E: Now that’s more like it.
M: You think so? I though it was a bit on the right track, but it was too focused on the Chuck/Sarah relationship for my liking. First of all, I know it was the title of the episode, and turned out to be a metaphor, but seriously, I couldn’t give a crap if she unpacks her suitcase. I don’t watch Chuck to see relationship drama, I watch it to see goofy, geeky action-comedy. The Chuck-Sarah relationship is good as a few minutes mixed into an episode sidebar – it should NOT be the main focus.
E: Huh. I don’t really agree with that. Chuck/Sarah is essential to the show! I wasn’t in love with the suitcase metaphor, but on the other hand, I did think it was a reasonable dilemma. I can see why you might want more mama drama, but as you know I was disappointed with the tone of last week’s episode, and this felt more like the Chuck I love.
C: I’ll agree with both of you; this was a more satisfying episode overall, but Sarah’s inability to commit is not high on my list of interests. Seeing them do their awesome spy thing together? Now that I love. Particularly when they wear really nice clothes while they’re kicking butt!
I would like to say for the record, wow.
So. Ahem. Welcome back, The Good Wife. You made quite the entrance.
E: So we’re back, and there’s a lot right in the world. And there’s a lot that’s still broken. Much of the episode is spent in a therapist’s office at the hospital, where James Tupper’s trauma specialist (Dr. Andrew Perkins) made me miss Amy Madigan. You remember, the one who coached Meredith and Owen through their near death experiences? Anyway, this guy isn’t super insightful, because he thinks everyone is functional except Meredith and Cristina, even when most of the other surgeons are clearly way more nuts than – well, than Meredith, anyway. Cristina is actually nuts, I’ll give him that. Everyone flashes back to the trauma, and their reactions to it in the last month. We find out that 18 people were shot and 11 died, though of course we still only know that Percy and Reed died and that Derek and Alex and Owen lived. Most of the doctors get cleared for surgery, despite psychotic breakdowns and various types of acting out. We get what just might be the grossest surgery we’ve ever seen on this show. We get a lot of tears, and quite a bit of nastiness.
M: As I mentioned in the Thursday edition of the Fall Preview, Fringe is replacing LOST as my show to obsess over this season. Over the past two years Fringe has hooked me, and at times actually supplanted LOST as my favorite show. With LOST having ended, I am free to embrace Fringe as my favorite show without any guilt. Now, if you haven’t watched the first to seasons, let me try to explain what has happened. No, there is too much, let me sum up. Continue reading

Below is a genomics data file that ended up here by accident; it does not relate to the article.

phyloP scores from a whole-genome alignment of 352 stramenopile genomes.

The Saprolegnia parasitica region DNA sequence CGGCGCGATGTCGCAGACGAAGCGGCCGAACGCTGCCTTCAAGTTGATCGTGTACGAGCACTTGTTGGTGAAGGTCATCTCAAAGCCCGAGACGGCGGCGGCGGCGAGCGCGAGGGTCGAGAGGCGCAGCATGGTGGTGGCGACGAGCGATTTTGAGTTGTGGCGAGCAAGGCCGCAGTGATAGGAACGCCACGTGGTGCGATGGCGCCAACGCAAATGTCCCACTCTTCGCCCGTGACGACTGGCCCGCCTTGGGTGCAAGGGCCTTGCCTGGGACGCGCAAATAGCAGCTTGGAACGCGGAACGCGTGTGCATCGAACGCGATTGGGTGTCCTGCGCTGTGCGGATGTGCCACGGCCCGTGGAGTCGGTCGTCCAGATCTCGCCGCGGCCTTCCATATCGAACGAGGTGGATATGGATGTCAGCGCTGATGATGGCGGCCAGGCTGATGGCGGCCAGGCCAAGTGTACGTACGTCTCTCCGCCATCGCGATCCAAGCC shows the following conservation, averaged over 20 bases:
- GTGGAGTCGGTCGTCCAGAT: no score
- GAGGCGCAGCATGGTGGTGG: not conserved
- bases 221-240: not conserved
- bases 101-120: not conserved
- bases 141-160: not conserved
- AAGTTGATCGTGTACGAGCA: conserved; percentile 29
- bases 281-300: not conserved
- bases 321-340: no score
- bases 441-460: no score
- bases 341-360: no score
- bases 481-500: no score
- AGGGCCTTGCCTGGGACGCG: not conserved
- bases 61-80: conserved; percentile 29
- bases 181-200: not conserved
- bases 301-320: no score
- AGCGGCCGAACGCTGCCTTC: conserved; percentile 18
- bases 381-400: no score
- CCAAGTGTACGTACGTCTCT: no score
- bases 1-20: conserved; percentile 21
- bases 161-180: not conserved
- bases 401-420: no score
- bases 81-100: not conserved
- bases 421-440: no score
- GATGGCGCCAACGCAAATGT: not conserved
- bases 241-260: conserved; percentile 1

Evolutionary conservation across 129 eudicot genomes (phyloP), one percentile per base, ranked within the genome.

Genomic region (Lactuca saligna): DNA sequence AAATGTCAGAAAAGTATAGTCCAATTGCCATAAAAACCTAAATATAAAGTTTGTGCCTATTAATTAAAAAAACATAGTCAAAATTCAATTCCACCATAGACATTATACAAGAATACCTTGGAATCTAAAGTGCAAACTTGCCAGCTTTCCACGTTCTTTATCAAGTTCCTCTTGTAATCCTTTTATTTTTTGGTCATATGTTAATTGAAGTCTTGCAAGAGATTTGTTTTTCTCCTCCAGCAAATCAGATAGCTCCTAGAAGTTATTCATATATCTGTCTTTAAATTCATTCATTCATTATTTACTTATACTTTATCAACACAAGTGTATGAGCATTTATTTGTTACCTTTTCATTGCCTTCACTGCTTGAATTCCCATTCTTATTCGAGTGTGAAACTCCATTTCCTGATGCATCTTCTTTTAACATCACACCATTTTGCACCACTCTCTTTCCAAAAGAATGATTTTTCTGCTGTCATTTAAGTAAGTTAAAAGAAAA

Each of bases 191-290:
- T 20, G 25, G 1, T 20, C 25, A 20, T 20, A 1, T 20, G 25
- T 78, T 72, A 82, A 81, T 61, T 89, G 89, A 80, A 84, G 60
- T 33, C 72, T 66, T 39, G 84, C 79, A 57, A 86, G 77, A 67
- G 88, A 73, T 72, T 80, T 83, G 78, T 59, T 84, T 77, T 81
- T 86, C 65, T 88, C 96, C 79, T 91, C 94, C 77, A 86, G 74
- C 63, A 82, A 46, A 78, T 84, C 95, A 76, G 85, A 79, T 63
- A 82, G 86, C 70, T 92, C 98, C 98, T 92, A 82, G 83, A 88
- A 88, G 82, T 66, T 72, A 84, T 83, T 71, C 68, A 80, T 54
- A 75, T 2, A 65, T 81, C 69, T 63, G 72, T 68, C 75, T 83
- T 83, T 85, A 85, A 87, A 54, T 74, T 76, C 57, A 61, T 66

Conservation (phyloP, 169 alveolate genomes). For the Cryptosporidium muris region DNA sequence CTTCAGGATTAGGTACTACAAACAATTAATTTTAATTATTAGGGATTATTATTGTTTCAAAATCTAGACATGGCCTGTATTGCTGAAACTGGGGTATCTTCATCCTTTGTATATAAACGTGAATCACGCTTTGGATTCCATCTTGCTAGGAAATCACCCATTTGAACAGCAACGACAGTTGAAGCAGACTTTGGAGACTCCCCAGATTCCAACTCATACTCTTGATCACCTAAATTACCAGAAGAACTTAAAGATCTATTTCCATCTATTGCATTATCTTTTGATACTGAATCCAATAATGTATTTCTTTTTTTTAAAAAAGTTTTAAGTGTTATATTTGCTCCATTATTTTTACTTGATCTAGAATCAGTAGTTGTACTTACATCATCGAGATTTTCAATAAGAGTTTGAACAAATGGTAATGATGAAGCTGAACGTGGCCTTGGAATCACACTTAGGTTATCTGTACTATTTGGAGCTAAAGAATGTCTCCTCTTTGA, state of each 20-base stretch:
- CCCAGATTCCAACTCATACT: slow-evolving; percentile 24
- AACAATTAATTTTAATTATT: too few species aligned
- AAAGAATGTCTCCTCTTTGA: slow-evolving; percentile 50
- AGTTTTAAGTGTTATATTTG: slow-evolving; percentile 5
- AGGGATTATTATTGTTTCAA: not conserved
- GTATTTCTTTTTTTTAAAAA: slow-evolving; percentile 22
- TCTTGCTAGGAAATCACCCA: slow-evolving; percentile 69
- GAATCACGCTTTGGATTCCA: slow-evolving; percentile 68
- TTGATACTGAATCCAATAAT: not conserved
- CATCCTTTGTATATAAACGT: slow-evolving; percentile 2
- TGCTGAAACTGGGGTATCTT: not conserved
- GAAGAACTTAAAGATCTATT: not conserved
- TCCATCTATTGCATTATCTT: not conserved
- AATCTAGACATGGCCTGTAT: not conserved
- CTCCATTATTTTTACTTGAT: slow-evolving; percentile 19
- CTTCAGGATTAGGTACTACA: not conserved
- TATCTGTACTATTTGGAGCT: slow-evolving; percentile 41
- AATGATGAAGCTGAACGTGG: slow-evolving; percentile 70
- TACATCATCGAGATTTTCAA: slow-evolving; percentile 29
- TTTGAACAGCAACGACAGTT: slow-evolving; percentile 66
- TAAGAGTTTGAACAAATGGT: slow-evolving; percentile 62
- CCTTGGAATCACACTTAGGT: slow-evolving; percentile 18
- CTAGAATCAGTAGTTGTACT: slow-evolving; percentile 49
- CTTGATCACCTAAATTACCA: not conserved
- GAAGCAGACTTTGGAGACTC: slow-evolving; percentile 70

E: One of Monday’s new shows, The Event aims for water cooler buzz with a large scale mystery. This sort of ensemble drama has been notoriously hard to pull off. Will they be the new Lost? Could it be the next The Nine (brilliant but canceled) or the next Flash Forward (full of promise but ultimately disappointing)? Heck, even Lost got lost for a while.
So the question is, did you get hooked? Continue reading
E: You’re not going to believe this. You’re really not. I hardly believe it myself.
I totally like this show.
I know, I know. It’s a sitcom. I really can’t defend myself. I suspect that the eating of crow will be involved in this post.
But I can’t help it. I do. It was funny.
C: The summer has ended, but Castle’s still gone. The folks at the Precinct haven’t heard a word from him, and boy are they annoyed about it. Beckett’s got reason to feel a bit jilted. After all, the last time she saw Castle she’d just dumped the all-around appealing Demming in order to admit her interest in him, when he turned up with his ex-wife — make that current girlfriend. But Beckett isn’t the only one annoyed. When Castle gets back from the Hamptons and doesn’t call, Ryan, Esposito, and even the Chief sulk around like jilted lovers! I love this series.
E: This episode hit all my Castle-loving buttons: a funny and clever case that delves into a fascinating subculture, sweet moments with Alexis and Martha that hit at the episode’s emotional core, and the jealous wonder twins being all out adorable. It was a perfect opening episode.